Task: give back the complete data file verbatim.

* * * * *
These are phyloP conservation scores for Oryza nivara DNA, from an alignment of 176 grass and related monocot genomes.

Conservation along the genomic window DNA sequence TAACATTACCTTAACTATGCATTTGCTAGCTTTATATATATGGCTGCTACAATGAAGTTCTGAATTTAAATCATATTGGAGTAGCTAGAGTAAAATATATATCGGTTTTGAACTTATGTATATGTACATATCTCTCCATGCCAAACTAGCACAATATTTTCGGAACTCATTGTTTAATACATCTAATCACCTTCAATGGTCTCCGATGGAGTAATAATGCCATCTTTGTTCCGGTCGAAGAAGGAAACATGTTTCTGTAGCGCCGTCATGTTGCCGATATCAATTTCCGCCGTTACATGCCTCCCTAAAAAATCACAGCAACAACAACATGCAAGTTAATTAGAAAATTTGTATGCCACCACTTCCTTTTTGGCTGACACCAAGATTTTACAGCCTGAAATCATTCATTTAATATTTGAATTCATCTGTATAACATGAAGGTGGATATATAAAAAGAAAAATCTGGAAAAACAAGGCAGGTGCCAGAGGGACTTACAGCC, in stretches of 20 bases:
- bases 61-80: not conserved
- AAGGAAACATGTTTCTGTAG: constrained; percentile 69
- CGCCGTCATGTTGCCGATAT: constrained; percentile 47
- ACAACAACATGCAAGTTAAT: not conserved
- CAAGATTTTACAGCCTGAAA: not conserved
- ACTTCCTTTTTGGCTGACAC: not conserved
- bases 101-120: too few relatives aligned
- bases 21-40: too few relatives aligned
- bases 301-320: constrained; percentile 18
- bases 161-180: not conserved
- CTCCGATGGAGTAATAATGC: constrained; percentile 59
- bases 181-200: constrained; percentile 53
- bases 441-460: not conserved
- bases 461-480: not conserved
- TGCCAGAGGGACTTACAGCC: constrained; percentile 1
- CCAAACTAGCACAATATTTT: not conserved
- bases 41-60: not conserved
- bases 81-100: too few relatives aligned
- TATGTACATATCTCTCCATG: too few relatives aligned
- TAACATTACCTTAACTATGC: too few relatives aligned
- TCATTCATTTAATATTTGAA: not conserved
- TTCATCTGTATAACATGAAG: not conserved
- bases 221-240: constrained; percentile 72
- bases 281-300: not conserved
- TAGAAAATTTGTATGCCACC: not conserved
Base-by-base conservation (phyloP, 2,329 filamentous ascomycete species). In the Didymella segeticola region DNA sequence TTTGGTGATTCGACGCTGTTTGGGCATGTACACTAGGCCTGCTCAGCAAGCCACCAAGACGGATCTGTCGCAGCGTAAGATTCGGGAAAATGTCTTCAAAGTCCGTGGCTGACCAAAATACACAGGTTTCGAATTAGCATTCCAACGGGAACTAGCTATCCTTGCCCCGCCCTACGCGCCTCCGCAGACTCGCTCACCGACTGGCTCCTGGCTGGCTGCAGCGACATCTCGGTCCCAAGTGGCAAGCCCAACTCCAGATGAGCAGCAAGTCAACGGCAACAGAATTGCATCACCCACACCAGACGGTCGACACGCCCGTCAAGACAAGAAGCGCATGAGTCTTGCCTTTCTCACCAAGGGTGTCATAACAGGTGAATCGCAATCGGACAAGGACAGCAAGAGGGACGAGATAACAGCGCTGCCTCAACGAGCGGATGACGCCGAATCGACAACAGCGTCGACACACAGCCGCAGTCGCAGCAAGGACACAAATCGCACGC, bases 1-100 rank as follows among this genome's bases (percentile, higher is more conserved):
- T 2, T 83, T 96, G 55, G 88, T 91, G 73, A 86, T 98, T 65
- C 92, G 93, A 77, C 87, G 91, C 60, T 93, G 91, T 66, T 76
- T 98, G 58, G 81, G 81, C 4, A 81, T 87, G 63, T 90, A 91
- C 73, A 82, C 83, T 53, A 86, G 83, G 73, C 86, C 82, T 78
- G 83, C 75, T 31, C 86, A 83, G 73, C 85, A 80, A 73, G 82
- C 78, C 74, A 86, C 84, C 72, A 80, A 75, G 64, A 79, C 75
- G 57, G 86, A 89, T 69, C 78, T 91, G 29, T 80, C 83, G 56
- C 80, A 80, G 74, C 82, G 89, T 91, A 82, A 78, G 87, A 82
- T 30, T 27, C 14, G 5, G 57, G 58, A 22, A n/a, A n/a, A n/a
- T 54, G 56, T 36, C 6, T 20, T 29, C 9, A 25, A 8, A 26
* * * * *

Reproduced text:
These are phyloP conservation scores for Oryza nivara DNA, from an alignment of 176 grass and related monocot genomes.

Conservation along the genomic window DNA sequence TAACATTACCTTAACTATGCATTTGCTAGCTTTATATATATGGCTGCTACAATGAAGTTCTGAATTTAAATCATATTGGAGTAGCTAGAGTAAAATATATATCGGTTTTGAACTTATGTATATGTACATATCTCTCCATGCCAAACTAGCACAATATTTTCGGAACTCATTGTTTAATACATCTAATCACCTTCAATGGTCTCCGATGGAGTAATAATGCCATCTTTGTTCCGGTCGAAGAAGGAAACATGTTTCTGTAGCGCCGTCATGTTGCCGATATCAATTTCCGCCGTTACATGCCTCCCTAAAAAATCACAGCAACAACAACATGCAAGTTAATTAGAAAATTTGTATGCCACCACTTCCTTTTTGGCTGACACCAAGATTTTACAGCCTGAAATCATTCATTTAATATTTGAATTCATCTGTATAACATGAAGGTGGATATATAAAAAGAAAAATCTGGAAAAACAAGGCAGGTGCCAGAGGGACTTACAGCC, in stretches of 20 bases:
- bases 61-80: not conserved
- AAGGAAACATGTTTCTGTAG: constrained; percentile 69
- CGCCGTCATGTTGCCGATAT: constrained; percentile 47
- ACAACAACATGCAAGTTAAT: not conserved
- CAAGATTTTACAGCCTGAAA: not conserved
- ACTTCCTTTTTGGCTGACAC: not conserved
- bases 101-120: too few relatives aligned
- bases 21-40: too few relatives aligned
- bases 301-320: constrained; percentile 18
- bases 161-180: not conserved
- CTCCGATGGAGTAATAATGC: constrained; percentile 59
- bases 181-200: constrained; percentile 53
- bases 441-460: not conserved
- bases 461-480: not conserved
- TGCCAGAGGGACTTACAGCC: constrained; percentile 1
- CCAAACTAGCACAATATTTT: not conserved
- bases 41-60: not conserved
- bases 81-100: too few relatives aligned
- TATGTACATATCTCTCCATG: too few relatives aligned
- TAACATTACCTTAACTATGC: too few relatives aligned
- TCATTCATTTAATATTTGAA: not conserved
- TTCATCTGTATAACATGAAG: not conserved
- bases 221-240: constrained; percentile 72
- bases 281-300: not conserved
- TAGAAAATTTGTATGCCACC: not conserved
Base-by-base conservation (phyloP, 2,329 filamentous ascomycete species). In the Didymella segeticola region DNA sequence TTTGGTGATTCGACGCTGTTTGGGCATGTACACTAGGCCTGCTCAGCAAGCCACCAAGACGGATCTGTCGCAGCGTAAGATTCGGGAAAATGTCTTCAAAGTCCGTGGCTGACCAAAATACACAGGTTTCGAATTAGCATTCCAACGGGAACTAGCTATCCTTGCCCCGCCCTACGCGCCTCCGCAGACTCGCTCACCGACTGGCTCCTGGCTGGCTGCAGCGACATCTCGGTCCCAAGTGGCAAGCCCAACTCCAGATGAGCAGCAAGTCAACGGCAACAGAATTGCATCACCCACACCAGACGGTCGACACGCCCGTCAAGACAAGAAGCGCATGAGTCTTGCCTTTCTCACCAAGGGTGTCATAACAGGTGAATCGCAATCGGACAAGGACAGCAAGAGGGACGAGATAACAGCGCTGCCTCAACGAGCGGATGACGCCGAATCGACAACAGCGTCGACACACAGCCGCAGTCGCAGCAAGGACACAAATCGCACGC, bases 1-100 rank as follows among this genome's bases (percentile, higher is more conserved):
- T 2, T 83, T 96, G 55, G 88, T 91, G 73, A 86, T 98, T 65
- C 92, G 93, A 77, C 87, G 91, C 60, T 93, G 91, T 66, T 76
- T 98, G 58, G 81, G 81, C 4, A 81, T 87, G 63, T 90, A 91
- C 73, A 82, C 83, T 53, A 86, G 83, G 73, C 86, C 82, T 78
- G 83, C 75, T 31, C 86, A 83, G 73, C 85, A 80, A 73, G 82
- C 78, C 74, A 86, C 84, C 72, A 80, A 75, G 64, A 79, C 75
- G 57, G 86, A 89, T 69, C 78, T 91, G 29, T 80, C 83, G 56
- C 80, A 80, G 74, C 82, G 89, T 91, A 82, A 78, G 87, A 82
- T 30, T 27, C 14, G 5, G 57, G 58, A 22, A n/a, A n/a, A n/a
- T 54, G 56, T 36, C 6, T 20, T 29, C 9, A 25, A 8, A 26